Reverse engineering standard work pt.5

Picking up where I left off

In the photo below, I’m coming to the end of the slit at the top. You can see that I’m not catching the cut triangle into the seam. I’ll be stopping right at the chalk mark (or as it happened, really close to it).


Below I’ve finished sewing that side of the job.

This is what the reverse side (the face side of the fabric) looks like.

Below I’m preparing to sew off the top of the slit, catching the triangle. Please note that I have flipped the work and I am now sewing on the face side of the fabric. When you do this yourself, you’ll notice that the triangle is actually larger than the yellow piece. Don’t worry, everything is as it should be.

Below I’ve finished sewing off the top of the slit.

Laying the piece flat, this is what the sleeve slit should look like from the face side up.

Below I’ve started the other side. Align the pressed piece to catch 1/4″ of the sleeve slit.

Below I’ve nearly finished this side. Again, notice how the triangle is not caught in this seam. Actually, I guess I couldn’t have caught it here anyway since I already sewed it to the smaller side of the slit.

Okay, below is a photo I showed yesterday. Getting those folds of the top piece to sit correctly took longer than one would want. It took too much finagling. I think one should consider pre-pressing that shape into place before one started sewing. This is a change I plan to implement myself. As I said, whenever you’re figuring out standard work via reverse engineering, you’ll always find yourself making modifications.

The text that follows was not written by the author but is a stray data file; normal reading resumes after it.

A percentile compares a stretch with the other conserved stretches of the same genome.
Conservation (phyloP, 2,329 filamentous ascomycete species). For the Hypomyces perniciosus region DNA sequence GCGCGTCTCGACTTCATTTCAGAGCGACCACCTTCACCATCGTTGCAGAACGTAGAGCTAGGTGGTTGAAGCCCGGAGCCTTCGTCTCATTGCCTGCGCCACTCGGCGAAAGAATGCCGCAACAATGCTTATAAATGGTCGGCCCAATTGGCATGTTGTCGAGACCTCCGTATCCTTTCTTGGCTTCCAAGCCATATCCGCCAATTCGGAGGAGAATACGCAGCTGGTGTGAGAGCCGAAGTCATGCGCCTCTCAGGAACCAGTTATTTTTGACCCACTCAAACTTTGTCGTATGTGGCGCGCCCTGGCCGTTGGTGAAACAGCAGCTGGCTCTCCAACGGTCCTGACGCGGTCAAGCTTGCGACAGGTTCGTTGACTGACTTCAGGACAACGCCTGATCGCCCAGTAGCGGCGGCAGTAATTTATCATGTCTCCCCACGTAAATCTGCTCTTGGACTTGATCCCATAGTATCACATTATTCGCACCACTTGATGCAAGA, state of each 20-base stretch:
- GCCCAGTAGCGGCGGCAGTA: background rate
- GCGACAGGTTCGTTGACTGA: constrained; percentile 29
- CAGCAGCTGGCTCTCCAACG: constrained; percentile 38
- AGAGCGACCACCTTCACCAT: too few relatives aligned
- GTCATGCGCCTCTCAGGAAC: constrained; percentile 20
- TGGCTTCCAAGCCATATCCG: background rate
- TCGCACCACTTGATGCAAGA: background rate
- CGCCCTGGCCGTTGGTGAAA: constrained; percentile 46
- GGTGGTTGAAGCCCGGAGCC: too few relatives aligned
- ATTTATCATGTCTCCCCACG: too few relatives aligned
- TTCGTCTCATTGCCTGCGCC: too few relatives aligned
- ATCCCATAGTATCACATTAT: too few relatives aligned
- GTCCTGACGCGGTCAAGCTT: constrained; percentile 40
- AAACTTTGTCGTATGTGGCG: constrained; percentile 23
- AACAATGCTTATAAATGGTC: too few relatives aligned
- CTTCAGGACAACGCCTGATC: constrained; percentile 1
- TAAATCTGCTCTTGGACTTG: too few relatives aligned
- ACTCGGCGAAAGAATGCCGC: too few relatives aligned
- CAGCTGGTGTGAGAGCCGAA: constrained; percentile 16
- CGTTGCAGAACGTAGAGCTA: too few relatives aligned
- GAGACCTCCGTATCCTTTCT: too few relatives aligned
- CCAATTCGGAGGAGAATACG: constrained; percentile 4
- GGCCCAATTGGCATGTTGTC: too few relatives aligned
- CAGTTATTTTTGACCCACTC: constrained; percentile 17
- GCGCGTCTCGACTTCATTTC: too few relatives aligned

Below I’ve sewn around the top and am coming back down.

Below, I’ve stopped in preparation to turn the piece in order to sew across. Ideally you stop in accordance with that chalk mark you see off to the left. In fact, from here, it looks like I’ve done just that. However, as you’ll see a bit later, I was off the length of one stitch. Bummer.

Below you’ll see that I’m done. Doesn’t look too shabby at all and if you ask me, I think it looks pretty good. And a heckuva lot less work than how all the sewing books show you, no?

Below you can see what the back of the piece looks like.

Below I’m just holding the piece open so you can see how all of the pieces and stitches align. See? Everything’s all nice and neat. Cool, huh?

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Related:
Entries in the reverse engineering standard work series (how to copy industrial sewing methods)
Shirt making tips
Standard Work (sounds boring, read it anyway)
Reverse engineering standard work pt.1
Reverse engineering standard work pt.2
Reverse engineering standard work pt.3
Reverse engineering standard work pt.4
Reverse engineering standard work pt.5
Reverse engineering standard work pt.6
Reverse engineering standard work pt.7
Reverse engineering standard work pt.8
Reverse engineering standard work pt.9

Spin off of Reverse engineering standard work pt.5:
A failed experiment
A failed experiment pt.2
A failed experiment pt.3
Reverse engineering standard work pt.5.1

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